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Tracks of an old Frontier shepherd life: Great Basin Basques

“What is a Basque?,” asked Orson Welles in his 1955 television travelogue. “All we know for sure is what a Basque is not. Besides not being French or Spanish, a Basque is not Mediterranean, Alpine, Celtic, Magyar, nor Scandinavian… No one knows who his ancestors were, according to him Adam and Eve were pure Basque. He was in Europe before the other Europeans came along. To this day he speaks his own weird language, a tongue no expert has ever been able to trace.”

Today, in states like Idaho there are thousands of Basque Americans many of whose ancestors immigrated here a century ago to herd sheep. Henry Etcheverry is one of the last of the Basque sheepmen. His father, Jean Pierre, immigrated in 1929 from the Basque Country (a region in the Pyrenees partly in Spain and partly in France).

“My father back when he came to the country at that time there was a great migration from the Pyrenees from both sides of the border, from Spain and France, coming here to the United States to work in the sheep business. He came at 16 years old. It was way different then. He used to tell me there were close to 100 million people and 55 million sheep.”

Boise, Idaho has the highest concentration of Basques outside the Basque Country. The mayor is of Basque descent and there’s an entire block dedicated to Basque businesses. Tony Eiguren runs the Basque Market– part store, part restaurant- with his wife Tara. “All four of my grandparents are 100 percent Basque. The picture right there is my dad’s dad,” he says pointed to the Basque Market sign. “He came over at 16 by himself. Two days of American school and then he was given sheep and told where to go. A lot of the Basques did that. They were sheepherders. They didn’t own the sheep. There was one owner and he would own thousands of sheep and they would get Basque workers to come in, I think because they didn’t have to know the language, they were willing to work. All of my grandparents same kind of basic story.”

Many of the buildings on the Basque Block were once boarding houses for recent arrivals to the US. “If a person was immigrating over to the United States to Boise for example they’d get off the train a few blocks from here and come to a boarding house,” explains Annie Gavica of the Basque Museum (3 of her grandparents were Basque).

“There were something like 45 or 50 boarding houses in Boise during that 30 or 40 year period. Originally there was a chunk of people that immigrated over in the mid-1800s for the Gold Rush and like a lot of people during that era were not successful and then found whatever jobs they could and for them it was sheepherding. There was a big group in the 1900s who came over for that because they heard from somebody who’d been here already.”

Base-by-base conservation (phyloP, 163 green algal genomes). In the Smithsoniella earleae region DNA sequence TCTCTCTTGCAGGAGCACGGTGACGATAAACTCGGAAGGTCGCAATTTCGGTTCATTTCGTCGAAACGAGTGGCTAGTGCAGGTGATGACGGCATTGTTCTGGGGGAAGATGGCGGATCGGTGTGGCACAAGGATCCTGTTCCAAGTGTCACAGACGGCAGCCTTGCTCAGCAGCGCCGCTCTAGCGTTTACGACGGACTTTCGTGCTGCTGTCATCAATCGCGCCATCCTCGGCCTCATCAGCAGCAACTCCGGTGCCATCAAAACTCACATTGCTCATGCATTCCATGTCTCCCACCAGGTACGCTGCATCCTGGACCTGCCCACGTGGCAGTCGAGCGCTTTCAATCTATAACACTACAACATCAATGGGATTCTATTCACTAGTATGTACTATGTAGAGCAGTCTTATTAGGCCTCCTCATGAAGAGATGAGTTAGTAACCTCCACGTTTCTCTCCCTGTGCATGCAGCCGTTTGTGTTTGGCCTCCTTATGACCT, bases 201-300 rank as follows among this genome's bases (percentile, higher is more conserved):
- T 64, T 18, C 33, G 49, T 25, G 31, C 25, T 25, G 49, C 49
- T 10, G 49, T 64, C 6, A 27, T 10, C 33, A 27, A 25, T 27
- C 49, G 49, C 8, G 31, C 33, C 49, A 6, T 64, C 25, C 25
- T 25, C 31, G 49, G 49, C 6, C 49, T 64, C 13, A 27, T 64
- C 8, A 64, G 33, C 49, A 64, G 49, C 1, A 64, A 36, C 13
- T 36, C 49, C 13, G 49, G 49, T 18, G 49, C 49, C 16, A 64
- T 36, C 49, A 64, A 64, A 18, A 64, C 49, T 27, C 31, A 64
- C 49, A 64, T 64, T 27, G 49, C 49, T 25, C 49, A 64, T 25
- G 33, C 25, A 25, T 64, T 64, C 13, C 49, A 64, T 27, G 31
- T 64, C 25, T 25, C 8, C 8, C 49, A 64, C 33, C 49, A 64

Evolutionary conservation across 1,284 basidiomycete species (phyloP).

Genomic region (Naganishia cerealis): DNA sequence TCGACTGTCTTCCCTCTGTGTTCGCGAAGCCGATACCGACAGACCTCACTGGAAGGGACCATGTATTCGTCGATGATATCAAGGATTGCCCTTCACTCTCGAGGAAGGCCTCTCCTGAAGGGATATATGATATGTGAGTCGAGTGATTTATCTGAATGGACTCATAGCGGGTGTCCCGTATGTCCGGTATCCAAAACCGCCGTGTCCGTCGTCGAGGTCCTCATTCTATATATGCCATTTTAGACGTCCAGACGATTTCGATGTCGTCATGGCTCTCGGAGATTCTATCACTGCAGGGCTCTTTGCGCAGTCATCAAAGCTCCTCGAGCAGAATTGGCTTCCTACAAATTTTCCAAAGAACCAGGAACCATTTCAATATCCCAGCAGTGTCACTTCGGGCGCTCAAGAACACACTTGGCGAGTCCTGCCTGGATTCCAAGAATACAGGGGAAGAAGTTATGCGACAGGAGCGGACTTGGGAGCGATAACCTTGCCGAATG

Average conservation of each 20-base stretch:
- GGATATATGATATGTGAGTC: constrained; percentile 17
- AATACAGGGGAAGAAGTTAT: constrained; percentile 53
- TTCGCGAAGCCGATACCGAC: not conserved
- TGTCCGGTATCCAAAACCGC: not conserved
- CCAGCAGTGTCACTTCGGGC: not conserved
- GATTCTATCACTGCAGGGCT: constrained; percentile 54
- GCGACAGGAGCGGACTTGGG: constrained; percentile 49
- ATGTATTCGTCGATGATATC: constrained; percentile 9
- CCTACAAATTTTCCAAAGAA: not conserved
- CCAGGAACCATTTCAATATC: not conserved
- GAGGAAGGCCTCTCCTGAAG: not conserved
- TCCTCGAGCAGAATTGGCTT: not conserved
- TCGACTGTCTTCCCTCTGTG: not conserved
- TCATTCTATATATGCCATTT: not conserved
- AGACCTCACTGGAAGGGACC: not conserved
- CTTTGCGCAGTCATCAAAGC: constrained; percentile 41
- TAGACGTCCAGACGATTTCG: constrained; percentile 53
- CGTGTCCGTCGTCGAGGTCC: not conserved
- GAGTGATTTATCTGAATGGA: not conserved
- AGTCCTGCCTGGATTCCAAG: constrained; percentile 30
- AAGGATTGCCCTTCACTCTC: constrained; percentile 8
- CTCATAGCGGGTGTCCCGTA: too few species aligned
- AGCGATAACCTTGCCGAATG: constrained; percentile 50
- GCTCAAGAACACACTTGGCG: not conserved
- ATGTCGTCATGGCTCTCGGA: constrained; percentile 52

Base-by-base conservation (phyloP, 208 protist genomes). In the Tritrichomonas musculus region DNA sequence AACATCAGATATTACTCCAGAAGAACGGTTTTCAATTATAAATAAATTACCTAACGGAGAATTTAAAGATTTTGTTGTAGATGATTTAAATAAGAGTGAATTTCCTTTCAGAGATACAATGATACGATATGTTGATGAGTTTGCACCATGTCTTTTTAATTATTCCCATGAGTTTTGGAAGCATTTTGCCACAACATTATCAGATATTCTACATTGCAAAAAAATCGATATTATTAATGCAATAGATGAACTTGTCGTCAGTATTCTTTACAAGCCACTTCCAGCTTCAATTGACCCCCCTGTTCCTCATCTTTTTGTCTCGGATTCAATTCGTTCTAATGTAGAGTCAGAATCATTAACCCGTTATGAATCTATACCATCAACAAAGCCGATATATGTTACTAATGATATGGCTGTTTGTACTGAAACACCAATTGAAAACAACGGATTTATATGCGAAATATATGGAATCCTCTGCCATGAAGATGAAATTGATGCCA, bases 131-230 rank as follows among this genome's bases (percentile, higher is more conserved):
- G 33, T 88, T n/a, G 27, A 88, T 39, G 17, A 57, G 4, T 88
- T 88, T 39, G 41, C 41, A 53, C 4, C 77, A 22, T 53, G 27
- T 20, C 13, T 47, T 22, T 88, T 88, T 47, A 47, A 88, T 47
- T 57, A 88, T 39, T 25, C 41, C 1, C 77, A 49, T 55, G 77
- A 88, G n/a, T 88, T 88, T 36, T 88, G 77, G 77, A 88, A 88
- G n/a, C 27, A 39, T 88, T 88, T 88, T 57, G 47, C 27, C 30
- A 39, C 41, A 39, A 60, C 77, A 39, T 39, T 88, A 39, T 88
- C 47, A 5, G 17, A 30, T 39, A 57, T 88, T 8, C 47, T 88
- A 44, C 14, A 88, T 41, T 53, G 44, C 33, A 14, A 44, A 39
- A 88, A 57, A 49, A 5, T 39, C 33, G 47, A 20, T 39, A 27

Today the Sheepherders Ball is still a popular Boise event (Tony met his wife Tara there) and the Basque Block still has a “fronton”, a court for playing Basque pelota: a type of handball played with a bare hand and a hard ball, something “quite painful” according to Gavica.

Now 66-years-old, Etcheverry still works his sheep ranch- built up by his father and himself with permits to graze thousands of acres in Idaho and Wyoming- but these days, his shepherds aren’t Basque. “My shepherds are from Peru and this is an opportunity for them to come here and better their lives,” he explains. “They’re here and it’s quite a sacrifice.”

One of his shepherds, Olympio, has spent over a decade working here for Etcheverry. From May to September he lives in a sheep wagon- or sheep camp- in the mountains, following the sheep. Etcheverry brings him food and supplies every few days, but he spends most of his time alone, sleeping, eating and cooking in his tiny home on wheels. He uses a propane burners to cook, firewood stove for heating, a cooler as a refrigerator and washes his clothes by hand. Olimpio says he’s used to the lifestyle since he started in the same line of work as a young boy in Peru. He admits it can be lonely, but he points out the advantages of what Etcheverry calls a sacrifice. “It’s really beautiful to take care of animals. The countryside is beautiful.”

Etcheverry has no luck finding workers in nearby Boise or Salt Lake City. “When this way of life is over for me I doubt there is going to be anyone behind me here. It’s too hard. Saturday and Sunday. You do what you got to do. People don’t want to do that anymore.”